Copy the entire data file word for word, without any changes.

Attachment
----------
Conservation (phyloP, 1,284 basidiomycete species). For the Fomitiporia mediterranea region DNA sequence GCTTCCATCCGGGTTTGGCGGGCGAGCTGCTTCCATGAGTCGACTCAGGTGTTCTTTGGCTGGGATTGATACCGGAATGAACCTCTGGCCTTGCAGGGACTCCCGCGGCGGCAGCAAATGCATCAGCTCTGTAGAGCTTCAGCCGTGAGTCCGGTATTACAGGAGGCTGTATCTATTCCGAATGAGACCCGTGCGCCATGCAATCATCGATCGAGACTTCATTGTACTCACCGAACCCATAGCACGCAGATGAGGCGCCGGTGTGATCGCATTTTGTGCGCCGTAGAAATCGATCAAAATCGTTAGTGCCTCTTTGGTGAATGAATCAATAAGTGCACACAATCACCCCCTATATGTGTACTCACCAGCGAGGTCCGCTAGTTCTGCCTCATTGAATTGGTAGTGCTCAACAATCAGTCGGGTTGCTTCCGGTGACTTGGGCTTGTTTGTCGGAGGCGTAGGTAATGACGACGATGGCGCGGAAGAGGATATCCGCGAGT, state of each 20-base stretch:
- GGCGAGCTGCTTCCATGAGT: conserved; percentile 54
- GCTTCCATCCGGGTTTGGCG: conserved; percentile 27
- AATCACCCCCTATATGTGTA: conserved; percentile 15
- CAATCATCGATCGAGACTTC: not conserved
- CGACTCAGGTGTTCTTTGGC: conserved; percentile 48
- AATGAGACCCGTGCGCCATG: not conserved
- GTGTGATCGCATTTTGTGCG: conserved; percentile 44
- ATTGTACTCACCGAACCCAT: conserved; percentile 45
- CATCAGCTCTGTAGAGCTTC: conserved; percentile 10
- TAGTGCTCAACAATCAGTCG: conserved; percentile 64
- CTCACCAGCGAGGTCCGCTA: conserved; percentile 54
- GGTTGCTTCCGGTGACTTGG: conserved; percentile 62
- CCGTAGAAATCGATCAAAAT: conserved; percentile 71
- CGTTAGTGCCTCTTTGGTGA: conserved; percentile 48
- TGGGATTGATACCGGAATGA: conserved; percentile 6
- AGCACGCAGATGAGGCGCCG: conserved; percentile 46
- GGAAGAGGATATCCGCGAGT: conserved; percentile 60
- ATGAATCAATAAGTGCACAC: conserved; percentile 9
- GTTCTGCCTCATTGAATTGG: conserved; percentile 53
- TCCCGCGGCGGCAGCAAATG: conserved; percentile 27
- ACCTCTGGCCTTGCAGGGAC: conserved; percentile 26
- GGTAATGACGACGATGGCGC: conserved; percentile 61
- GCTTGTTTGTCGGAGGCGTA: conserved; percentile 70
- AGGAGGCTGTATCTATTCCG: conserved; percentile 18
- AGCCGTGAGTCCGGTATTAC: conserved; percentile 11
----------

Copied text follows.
Conservation (phyloP, 1,284 basidiomycete species). For the Fomitiporia mediterranea region DNA sequence GCTTCCATCCGGGTTTGGCGGGCGAGCTGCTTCCATGAGTCGACTCAGGTGTTCTTTGGCTGGGATTGATACCGGAATGAACCTCTGGCCTTGCAGGGACTCCCGCGGCGGCAGCAAATGCATCAGCTCTGTAGAGCTTCAGCCGTGAGTCCGGTATTACAGGAGGCTGTATCTATTCCGAATGAGACCCGTGCGCCATGCAATCATCGATCGAGACTTCATTGTACTCACCGAACCCATAGCACGCAGATGAGGCGCCGGTGTGATCGCATTTTGTGCGCCGTAGAAATCGATCAAAATCGTTAGTGCCTCTTTGGTGAATGAATCAATAAGTGCACACAATCACCCCCTATATGTGTACTCACCAGCGAGGTCCGCTAGTTCTGCCTCATTGAATTGGTAGTGCTCAACAATCAGTCGGGTTGCTTCCGGTGACTTGGGCTTGTTTGTCGGAGGCGTAGGTAATGACGACGATGGCGCGGAAGAGGATATCCGCGAGT, state of each 20-base stretch:
- GGCGAGCTGCTTCCATGAGT: conserved; percentile 54
- GCTTCCATCCGGGTTTGGCG: conserved; percentile 27
- AATCACCCCCTATATGTGTA: conserved; percentile 15
- CAATCATCGATCGAGACTTC: not conserved
- CGACTCAGGTGTTCTTTGGC: conserved; percentile 48
- AATGAGACCCGTGCGCCATG: not conserved
- GTGTGATCGCATTTTGTGCG: conserved; percentile 44
- ATTGTACTCACCGAACCCAT: conserved; percentile 45
- CATCAGCTCTGTAGAGCTTC: conserved; percentile 10
- TAGTGCTCAACAATCAGTCG: conserved; percentile 64
- CTCACCAGCGAGGTCCGCTA: conserved; percentile 54
- GGTTGCTTCCGGTGACTTGG: conserved; percentile 62
- CCGTAGAAATCGATCAAAAT: conserved; percentile 71
- CGTTAGTGCCTCTTTGGTGA: conserved; percentile 48
- TGGGATTGATACCGGAATGA: conserved; percentile 6
- AGCACGCAGATGAGGCGCCG: conserved; percentile 46
- GGAAGAGGATATCCGCGAGT: conserved; percentile 60
- ATGAATCAATAAGTGCACAC: conserved; percentile 9
- GTTCTGCCTCATTGAATTGG: conserved; percentile 53
- TCCCGCGGCGGCAGCAAATG: conserved; percentile 27
- ACCTCTGGCCTTGCAGGGAC: conserved; percentile 26
- GGTAATGACGACGATGGCGC: conserved; percentile 61
- GCTTGTTTGTCGGAGGCGTA: conserved; percentile 70
- AGGAGGCTGTATCTATTCCG: conserved; percentile 18
- AGCCGTGAGTCCGGTATTAC: conserved; percentile 11